An ocean grid wouldn’t entirely alleviate the need for onshore upgrades, but it would reduce what’s needed. It would also require putting fewer cables in the ocean, which means fewer potential environmental impacts and conflicts with fishermen. And, experts say, building it could help boost electric reliability for all coastal states.

Offshore transmission isn’t necessarily a new idea. A little over a decade ago, Google got involved in a $5 billion effort to build an “offshore backbone” to link future mid-Atlantic wind projects. At the time, the prospects for U.S. offshore wind looked promising, but as those fizzled, so too did the backbone plan.

Since then, the idea has surfaced from time to time among industry experts, but it’s really only in the last few years that the concept has started gaining traction in the U.S.

Currently, the U.S. Department of Energy and the Bureau of Ocean Energy Management are assessing various offshore transmission technologies and looking at what some northern European countries are doing. They've also held public meetings to help inform the Atlantic Offshore Wind Transmission Study report they plan to issue next year.

Work is happening at the state and regional levels too. New Jersey recently approved a transmission plan for the next few offshore wind projects it expects to procure. And New York has mandated that all offshore wind projects be “mesh ready,” meaning built with the capacity to connect to each other offshore.

Here in New England, the states are also looking to move away from the project-by-project approach and toward a planned regional “paradigm.” To this end, five out of the six states recently issued a request for information about how they can take advantage of federal dollars to plan and build some sort of offshore transmission system.

“We've really reached a tipping point where I think the benefits and the logic of shifting to an offshore grid are increasingly understood and agreed upon,” says Peter Shattuck, New England president for Anbaric, a Massachusetts-based company that specializes in building transmission for renewable energy.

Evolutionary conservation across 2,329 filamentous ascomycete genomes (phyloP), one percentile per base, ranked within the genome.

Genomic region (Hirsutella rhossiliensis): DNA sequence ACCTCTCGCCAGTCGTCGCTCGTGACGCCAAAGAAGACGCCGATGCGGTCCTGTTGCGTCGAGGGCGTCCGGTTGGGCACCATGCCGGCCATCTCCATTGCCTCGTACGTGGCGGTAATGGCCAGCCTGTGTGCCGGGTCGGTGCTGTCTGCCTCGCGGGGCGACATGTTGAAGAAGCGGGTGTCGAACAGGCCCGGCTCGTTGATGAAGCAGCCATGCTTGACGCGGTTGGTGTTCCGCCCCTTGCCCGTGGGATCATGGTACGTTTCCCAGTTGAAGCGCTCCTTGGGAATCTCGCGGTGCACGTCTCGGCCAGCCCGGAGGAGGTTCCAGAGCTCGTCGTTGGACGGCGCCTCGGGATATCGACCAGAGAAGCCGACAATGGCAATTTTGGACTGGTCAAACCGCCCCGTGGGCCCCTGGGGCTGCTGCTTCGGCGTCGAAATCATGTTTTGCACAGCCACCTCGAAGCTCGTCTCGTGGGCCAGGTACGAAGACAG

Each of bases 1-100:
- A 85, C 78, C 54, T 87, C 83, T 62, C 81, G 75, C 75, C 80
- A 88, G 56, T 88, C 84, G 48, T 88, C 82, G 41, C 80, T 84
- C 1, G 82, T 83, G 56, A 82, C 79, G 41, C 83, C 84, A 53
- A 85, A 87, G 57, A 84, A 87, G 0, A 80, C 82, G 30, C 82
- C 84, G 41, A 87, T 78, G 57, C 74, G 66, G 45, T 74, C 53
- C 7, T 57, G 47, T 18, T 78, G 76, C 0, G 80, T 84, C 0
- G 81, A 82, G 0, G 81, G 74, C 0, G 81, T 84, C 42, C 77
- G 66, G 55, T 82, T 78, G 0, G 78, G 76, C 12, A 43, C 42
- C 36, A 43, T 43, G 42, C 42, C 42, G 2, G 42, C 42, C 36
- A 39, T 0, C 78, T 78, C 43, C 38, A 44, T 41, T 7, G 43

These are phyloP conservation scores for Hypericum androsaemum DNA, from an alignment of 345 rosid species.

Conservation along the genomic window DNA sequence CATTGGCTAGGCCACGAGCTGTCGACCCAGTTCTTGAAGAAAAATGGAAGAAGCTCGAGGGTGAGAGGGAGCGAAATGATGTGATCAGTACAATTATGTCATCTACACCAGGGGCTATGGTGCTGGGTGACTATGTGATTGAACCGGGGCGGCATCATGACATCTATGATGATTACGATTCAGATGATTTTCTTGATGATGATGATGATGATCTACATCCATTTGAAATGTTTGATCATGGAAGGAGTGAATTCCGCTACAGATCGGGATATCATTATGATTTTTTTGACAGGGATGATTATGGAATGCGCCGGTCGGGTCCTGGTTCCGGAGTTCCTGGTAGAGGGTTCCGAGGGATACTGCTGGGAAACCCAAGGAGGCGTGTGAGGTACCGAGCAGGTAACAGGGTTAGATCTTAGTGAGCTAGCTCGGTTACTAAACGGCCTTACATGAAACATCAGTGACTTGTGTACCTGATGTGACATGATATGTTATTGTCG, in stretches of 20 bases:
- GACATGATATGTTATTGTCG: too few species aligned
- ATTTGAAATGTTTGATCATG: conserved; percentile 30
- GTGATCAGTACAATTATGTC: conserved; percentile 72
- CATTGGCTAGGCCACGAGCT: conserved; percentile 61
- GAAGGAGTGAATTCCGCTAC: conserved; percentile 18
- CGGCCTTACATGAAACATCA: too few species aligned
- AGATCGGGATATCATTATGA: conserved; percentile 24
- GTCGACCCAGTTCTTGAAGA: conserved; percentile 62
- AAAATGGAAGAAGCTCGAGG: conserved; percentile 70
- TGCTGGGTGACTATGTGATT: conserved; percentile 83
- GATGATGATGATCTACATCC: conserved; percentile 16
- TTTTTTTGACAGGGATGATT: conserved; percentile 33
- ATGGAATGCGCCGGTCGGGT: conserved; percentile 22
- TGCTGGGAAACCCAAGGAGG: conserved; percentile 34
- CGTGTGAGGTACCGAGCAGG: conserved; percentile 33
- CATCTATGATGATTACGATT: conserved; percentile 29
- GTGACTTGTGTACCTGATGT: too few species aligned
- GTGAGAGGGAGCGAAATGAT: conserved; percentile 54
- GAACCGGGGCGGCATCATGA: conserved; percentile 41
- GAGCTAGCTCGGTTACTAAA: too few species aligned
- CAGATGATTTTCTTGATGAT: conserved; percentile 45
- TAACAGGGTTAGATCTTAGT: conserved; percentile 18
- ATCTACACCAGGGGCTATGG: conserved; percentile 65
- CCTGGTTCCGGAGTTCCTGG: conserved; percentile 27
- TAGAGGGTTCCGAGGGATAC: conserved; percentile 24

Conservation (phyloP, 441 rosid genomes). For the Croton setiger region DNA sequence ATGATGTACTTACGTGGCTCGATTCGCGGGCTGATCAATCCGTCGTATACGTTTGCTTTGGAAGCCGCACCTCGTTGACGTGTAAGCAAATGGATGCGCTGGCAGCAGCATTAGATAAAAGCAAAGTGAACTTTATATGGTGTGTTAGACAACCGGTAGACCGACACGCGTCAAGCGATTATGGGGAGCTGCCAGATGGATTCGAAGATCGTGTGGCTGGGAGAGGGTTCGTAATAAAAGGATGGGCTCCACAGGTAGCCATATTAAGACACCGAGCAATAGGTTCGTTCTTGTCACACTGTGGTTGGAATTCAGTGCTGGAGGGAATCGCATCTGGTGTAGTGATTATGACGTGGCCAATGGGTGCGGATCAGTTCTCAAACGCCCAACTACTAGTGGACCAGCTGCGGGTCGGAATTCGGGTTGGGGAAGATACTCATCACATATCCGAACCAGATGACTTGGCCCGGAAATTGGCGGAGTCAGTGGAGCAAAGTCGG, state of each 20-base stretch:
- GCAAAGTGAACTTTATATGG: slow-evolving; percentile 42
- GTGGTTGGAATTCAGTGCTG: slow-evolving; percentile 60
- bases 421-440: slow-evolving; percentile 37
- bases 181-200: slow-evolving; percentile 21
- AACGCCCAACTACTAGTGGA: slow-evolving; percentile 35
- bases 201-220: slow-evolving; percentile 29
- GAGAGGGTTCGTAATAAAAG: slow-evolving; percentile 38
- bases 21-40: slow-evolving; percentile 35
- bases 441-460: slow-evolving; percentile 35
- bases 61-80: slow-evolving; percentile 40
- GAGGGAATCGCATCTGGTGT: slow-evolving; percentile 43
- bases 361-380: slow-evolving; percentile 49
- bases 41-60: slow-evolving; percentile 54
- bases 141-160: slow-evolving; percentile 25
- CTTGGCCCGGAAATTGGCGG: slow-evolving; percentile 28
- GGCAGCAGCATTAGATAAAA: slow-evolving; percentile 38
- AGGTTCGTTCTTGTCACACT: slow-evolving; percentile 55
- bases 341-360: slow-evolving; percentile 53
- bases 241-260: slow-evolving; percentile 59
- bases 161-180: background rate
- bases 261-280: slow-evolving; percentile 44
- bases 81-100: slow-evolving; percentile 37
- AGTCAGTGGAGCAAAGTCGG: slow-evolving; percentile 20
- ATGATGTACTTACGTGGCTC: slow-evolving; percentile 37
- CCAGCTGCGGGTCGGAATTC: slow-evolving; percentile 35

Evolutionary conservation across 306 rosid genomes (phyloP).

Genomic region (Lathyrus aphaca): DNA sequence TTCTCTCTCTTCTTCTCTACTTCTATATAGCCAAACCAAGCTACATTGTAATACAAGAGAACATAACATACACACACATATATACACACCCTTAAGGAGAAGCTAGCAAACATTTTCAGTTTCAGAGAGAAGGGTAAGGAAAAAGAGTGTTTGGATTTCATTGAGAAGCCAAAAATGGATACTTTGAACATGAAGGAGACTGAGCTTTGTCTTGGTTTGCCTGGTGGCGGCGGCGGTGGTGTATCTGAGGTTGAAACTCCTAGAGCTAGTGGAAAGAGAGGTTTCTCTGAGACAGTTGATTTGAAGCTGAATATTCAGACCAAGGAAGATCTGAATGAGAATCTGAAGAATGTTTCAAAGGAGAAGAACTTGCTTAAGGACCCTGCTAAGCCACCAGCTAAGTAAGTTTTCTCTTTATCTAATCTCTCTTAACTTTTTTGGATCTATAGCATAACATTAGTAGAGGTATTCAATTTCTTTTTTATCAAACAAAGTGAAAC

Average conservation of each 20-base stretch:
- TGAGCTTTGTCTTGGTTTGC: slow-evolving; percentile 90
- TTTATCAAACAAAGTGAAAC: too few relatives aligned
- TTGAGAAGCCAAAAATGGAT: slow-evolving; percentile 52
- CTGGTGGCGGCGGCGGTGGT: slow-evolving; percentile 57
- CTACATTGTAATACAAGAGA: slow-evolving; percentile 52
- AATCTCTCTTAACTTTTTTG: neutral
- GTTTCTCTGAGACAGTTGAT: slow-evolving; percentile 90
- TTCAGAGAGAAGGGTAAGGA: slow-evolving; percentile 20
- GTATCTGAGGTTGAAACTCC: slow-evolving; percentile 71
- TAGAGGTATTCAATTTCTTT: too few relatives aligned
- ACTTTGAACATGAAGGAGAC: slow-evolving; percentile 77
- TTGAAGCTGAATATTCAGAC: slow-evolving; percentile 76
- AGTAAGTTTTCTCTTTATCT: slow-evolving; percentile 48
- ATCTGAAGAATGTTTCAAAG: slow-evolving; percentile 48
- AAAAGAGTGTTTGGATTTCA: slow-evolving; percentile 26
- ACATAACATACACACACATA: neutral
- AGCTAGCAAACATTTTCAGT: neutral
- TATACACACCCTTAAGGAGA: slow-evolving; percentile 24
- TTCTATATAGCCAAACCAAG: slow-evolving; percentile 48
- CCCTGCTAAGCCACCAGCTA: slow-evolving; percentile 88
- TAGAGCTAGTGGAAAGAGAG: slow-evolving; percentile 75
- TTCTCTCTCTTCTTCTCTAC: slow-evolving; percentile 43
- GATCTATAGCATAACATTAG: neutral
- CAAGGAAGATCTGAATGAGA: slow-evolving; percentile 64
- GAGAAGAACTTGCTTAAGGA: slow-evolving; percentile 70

With only two large offshore wind projects fully approved, and many more in various stages of planning, “we've got a natural opportunity now to focus on building out the ocean grid,” he says.

Benefits to offshore transmission

Running a few big cables from interconnected wind farms to strategic onshore locations, rather than splattering the coastline with “a spaghetti of cables,” would reduce the need for onshore transmission upgrades, says Johannes Pfeifenberger, a transmission expert at the Brattle Group.

East Coast states could theoretically build more substations and hundreds of miles of new high-voltage transmission lines on land to bring offshore wind power from the coast to big population centers further inland, but that would cost a lot of money and most likely be a legal nightmare.

That's because building new transmission infrastructure in New England is incredibly challenging. There’s not a lot of open space, and people don’t like to see new wires. The inability to build transmission lines has already delayed or killed several renewable energy projects in the region — look no further than the stalled plan to bring hydroelectric power from Quebec to Massachusetts.

It's difficult to build transmission infrastructure on land in New England.(Jesse Costa/WBUR)
It's difficult to build transmission infrastructure on land in New England. (Jesse Costa/WBUR)

Melissa Birchard, director of Clean Energy & Grid Reform at the Acadia Center, says that less onshore work also means less impact on people and communities.

“Will it still have impacts? Absolutely,” she says. "And I can imagine that there might be environmental justice communities or indigenous communities that we will need to listen to as the process moves forward. But by reducing the on-land impacts, we reduce impacts on those communities as well."

And unlike onshore transmission development, which needs approval from many regulatory bodies and individual landowners, the only “land owner,” so to speak, in the offshore wind areas is the federal government.

An ocean grid could also reduce how much cable needs to be buried beneath the ocean floor. In the current project-by-project approach, most wind developers are planning to use cables that can each carry about 400 megawatts of electricity — an 800 megawatt wind project requires two cables, for instance.

Those cables are less expensive than those that can carry 1,200 megawatts, but they lose a lot of power over longer distances. So in an ocean grid where cables need to run all the way around the Cape and up into Boston, it ends up being more efficient and cost effective to lay a few 1,200 megawatt lines to move the same amount of electricity.

To put some numbers to this, a 2020 report from the Brattle Group projected what could happen if about 12,000 megawatts of wind projects were built in the lease area near Massachusetts. A theoretical project-by-project or extension cord approach could result in 1,620 miles of subsea cables. By contrast, a planned transmission approach with higher voltage cables might only need 831 miles of line.